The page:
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J Sch Health. 1982 Dec;52(10):611-3.

Reduction of teenage pregnancy as a rationale for sex education: a position paper.


There is little doubt that the present level of interest in initiating sex education programs in the schools stems from the effort to reduce the teenage pregnancy rate. While one can hardly challenge the respectability of the goal to reduce teenage pregnancy, the writers take the view that the focus on reducing teenage pregnancy may be counter-productive to the establishment of effective sex education programs in school for the following reasons. 1. It promotes a narrow and incorrect understanding of human sexuality and sex education. 2. It creates misunderstanding of what constitutes a comprehensive sex education program. 3. Because the focus is on the junior/senior high youngster the assumption is left that sexuality occurs only between grades six and twelve. 4. It focuses primarily on the female and provides little education for the male. 5. It implies that the majority of teenagers want sex and not babies. 6. It implies that advocating sexual restraint is moralizing (and moralizing is bad) but teaching students that they should use contraceptives to avoid pregnancy is not moralizing. 7. The contraception approach presents human sexuality as a negative behavior because it conveys the impression that sex will get you into trouble if you do not know what to do.


The goal of reducing teenage pregnancy is a questionable basis on which to argue for or establish sex education programs in the schools. In fact, introducing sex education programs in the schools primarily for the purpose of reducing the teenage pregnancy rate may be counterproductive to the development and establishment of effective and sound sex education in the schools. Emphasis on the reduction of teenage pregnancy through sex education in the schools promotes a narrow and incorrect understanding of human sexuality. Such a focus leaves the impression that sexuality is primarily physical. The equally important mental-emotional and social aspects of human sexuality tend to receive secondary attention. Young people have concerns about their sexuality in addition to how not to get pregnant. They are concerned about how to deal with sex and sexuality in terms of human relationships and as an aspect of relating to others. Sex education specialists are aware that dispensing information about reproductive physiology and contraception constitutes a small fraction of an effective sex education program. Unfortunately, with the emphasis on birth control, parents begin to regard sex education as the teaching of teenagers, specifically girls, "how to do it and not get pregnant." Growing lack of parental and public support of so called sex education programs is easy to understand when reproductive physiology and pregnancy prevention become the instructional core and basis of such programs. Additionally, when the goal is on the reduction of teenage pregnancy, the instruction in sex education programs is limited almost exclusively to junior and senior high school students. This practice is in direct opposition to the philosophy that effective school sex education programs should start in the lower grades. Also, sex education based on reproductive physiology and contraception focuses primarily and almost totally on the female teenager's responsibility for preventing pregnancy. Some lip service is given to the male's role in contraception, but the 18th century assumption that the female is still basically responsible for becoming pregnant is promulgated. The focus on teenage pregnancy as the issue in sex education seems to imply that the majority, if not all, teenagers want sex but not babies. Finally, in the context of birth control instruction, sex takes on the connotation of basically a negative behavior. Unless school systems have a firmer rationale for sex education in the curriculum than dealing with the teenage pregnancy problem, sex education programs have little to recommend their inclusion in schools.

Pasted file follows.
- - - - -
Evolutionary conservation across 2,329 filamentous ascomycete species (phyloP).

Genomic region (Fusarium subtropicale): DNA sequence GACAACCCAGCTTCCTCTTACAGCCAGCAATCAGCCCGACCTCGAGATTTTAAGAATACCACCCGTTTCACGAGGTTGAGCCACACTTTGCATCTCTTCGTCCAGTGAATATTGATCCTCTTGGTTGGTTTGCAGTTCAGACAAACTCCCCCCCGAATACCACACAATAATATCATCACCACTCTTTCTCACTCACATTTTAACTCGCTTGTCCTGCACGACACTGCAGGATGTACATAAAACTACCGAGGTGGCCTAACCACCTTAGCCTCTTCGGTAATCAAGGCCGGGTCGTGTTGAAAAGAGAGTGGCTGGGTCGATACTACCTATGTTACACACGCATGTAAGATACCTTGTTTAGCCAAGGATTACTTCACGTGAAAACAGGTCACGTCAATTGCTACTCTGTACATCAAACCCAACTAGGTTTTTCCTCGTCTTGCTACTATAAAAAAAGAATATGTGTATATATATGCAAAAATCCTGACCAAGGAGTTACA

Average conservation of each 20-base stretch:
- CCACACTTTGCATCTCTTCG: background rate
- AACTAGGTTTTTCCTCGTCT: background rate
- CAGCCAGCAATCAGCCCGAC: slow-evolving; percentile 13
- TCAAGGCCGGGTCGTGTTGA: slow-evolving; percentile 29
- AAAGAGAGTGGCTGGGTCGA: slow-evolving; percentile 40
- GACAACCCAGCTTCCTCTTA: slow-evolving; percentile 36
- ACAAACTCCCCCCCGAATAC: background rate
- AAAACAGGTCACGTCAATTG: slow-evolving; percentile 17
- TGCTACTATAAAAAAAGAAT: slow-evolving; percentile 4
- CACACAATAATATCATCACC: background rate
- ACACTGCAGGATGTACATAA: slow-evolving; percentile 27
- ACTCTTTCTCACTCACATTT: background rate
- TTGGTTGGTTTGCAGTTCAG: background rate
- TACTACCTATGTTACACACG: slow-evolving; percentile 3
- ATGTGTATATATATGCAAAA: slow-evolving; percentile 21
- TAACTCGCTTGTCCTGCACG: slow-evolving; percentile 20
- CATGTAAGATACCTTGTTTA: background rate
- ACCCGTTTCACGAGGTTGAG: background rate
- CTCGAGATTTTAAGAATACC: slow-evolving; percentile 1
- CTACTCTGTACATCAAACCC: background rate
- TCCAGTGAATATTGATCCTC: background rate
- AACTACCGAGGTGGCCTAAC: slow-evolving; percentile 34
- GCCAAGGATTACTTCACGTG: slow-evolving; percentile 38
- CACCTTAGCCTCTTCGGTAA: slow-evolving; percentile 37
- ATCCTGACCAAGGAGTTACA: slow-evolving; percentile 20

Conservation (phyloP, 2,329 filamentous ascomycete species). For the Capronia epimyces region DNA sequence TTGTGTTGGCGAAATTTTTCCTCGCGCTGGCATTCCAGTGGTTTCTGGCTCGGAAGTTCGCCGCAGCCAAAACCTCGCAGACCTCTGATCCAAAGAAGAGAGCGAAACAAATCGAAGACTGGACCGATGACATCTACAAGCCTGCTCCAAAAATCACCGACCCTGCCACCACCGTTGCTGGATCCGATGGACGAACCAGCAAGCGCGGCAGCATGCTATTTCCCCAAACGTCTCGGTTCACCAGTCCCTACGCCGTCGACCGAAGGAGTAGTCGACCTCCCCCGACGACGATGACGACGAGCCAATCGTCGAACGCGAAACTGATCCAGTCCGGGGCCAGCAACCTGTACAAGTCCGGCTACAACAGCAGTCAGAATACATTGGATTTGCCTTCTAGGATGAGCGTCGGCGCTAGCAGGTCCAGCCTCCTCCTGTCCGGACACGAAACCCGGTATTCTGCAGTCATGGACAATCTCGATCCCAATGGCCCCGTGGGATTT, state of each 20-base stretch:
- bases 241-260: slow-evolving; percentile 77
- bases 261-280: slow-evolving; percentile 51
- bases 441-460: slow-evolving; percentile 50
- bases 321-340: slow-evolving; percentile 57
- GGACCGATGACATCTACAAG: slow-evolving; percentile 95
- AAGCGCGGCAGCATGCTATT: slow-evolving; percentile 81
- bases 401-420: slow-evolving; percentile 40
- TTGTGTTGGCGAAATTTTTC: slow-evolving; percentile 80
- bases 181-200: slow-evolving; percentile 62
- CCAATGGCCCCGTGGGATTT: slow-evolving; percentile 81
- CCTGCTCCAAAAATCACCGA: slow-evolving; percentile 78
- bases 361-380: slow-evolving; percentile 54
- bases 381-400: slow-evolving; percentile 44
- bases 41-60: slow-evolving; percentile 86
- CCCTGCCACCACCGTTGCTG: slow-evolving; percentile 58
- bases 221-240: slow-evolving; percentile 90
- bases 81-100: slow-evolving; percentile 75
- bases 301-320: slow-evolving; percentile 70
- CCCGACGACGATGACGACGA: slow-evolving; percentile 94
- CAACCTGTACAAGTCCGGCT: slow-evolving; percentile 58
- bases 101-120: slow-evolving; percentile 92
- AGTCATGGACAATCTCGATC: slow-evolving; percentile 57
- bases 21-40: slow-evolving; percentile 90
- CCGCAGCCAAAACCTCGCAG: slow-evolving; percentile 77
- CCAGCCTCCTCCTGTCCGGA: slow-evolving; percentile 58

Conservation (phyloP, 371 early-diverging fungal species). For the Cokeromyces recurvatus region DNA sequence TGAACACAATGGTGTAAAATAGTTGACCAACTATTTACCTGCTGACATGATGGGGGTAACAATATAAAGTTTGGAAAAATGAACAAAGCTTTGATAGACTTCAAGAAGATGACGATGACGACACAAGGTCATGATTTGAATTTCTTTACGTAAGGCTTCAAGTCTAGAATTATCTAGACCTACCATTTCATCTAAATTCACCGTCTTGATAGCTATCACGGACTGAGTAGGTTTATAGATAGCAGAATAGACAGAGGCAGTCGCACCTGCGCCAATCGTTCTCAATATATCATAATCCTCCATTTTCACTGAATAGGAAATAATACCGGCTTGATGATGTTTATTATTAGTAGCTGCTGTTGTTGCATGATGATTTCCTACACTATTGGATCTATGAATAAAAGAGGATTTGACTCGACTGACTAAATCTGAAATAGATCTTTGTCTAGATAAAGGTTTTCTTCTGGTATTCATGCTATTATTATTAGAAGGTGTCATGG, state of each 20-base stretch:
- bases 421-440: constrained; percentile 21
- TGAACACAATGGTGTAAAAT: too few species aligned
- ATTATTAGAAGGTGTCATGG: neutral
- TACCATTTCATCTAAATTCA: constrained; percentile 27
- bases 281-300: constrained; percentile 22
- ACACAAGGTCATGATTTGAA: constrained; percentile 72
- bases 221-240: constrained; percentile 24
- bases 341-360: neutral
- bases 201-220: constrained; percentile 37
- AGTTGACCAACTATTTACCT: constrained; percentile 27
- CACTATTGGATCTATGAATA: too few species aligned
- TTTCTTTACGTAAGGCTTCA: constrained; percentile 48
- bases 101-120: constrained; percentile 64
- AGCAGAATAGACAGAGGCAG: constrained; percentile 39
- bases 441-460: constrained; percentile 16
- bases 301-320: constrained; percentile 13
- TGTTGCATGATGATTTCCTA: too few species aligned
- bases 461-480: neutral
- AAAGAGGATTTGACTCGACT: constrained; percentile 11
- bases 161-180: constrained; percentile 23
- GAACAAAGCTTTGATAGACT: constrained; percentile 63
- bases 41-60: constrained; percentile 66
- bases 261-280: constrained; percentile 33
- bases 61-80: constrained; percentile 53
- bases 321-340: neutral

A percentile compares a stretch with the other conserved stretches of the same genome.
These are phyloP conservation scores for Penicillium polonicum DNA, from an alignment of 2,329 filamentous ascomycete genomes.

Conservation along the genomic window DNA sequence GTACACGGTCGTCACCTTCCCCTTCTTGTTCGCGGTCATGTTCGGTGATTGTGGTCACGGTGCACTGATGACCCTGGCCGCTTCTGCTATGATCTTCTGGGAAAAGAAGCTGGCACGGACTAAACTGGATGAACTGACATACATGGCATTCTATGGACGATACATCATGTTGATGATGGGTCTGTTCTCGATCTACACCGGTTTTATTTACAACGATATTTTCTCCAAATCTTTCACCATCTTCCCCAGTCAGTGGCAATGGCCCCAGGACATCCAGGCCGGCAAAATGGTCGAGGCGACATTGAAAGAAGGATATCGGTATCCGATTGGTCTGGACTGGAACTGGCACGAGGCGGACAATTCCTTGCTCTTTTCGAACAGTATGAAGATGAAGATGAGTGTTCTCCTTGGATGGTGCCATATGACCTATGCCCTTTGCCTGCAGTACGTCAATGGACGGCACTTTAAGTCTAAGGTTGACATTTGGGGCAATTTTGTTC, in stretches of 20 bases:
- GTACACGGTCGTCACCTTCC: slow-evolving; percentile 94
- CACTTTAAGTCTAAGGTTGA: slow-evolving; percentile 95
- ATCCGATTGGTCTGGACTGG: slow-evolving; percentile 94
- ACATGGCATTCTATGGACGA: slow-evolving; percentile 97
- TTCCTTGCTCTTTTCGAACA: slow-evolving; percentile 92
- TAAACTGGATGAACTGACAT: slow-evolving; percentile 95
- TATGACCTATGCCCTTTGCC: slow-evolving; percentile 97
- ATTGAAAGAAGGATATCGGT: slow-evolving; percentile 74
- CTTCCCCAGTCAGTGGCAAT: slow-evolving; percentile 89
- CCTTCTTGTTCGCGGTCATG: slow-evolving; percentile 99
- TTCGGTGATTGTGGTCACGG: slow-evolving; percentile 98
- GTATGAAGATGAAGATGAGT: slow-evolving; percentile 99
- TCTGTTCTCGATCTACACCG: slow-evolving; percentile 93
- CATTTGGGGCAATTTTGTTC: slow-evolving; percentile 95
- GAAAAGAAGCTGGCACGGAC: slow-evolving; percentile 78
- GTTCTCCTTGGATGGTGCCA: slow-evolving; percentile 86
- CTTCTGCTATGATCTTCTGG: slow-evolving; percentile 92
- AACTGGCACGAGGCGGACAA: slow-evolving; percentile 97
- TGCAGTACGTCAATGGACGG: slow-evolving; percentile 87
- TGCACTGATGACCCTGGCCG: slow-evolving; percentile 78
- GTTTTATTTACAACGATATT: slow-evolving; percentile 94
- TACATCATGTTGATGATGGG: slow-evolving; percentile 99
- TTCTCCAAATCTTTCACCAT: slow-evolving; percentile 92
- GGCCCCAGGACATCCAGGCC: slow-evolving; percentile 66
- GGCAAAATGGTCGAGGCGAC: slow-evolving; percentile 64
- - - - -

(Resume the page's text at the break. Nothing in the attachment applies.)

[Indexed for MEDLINE]

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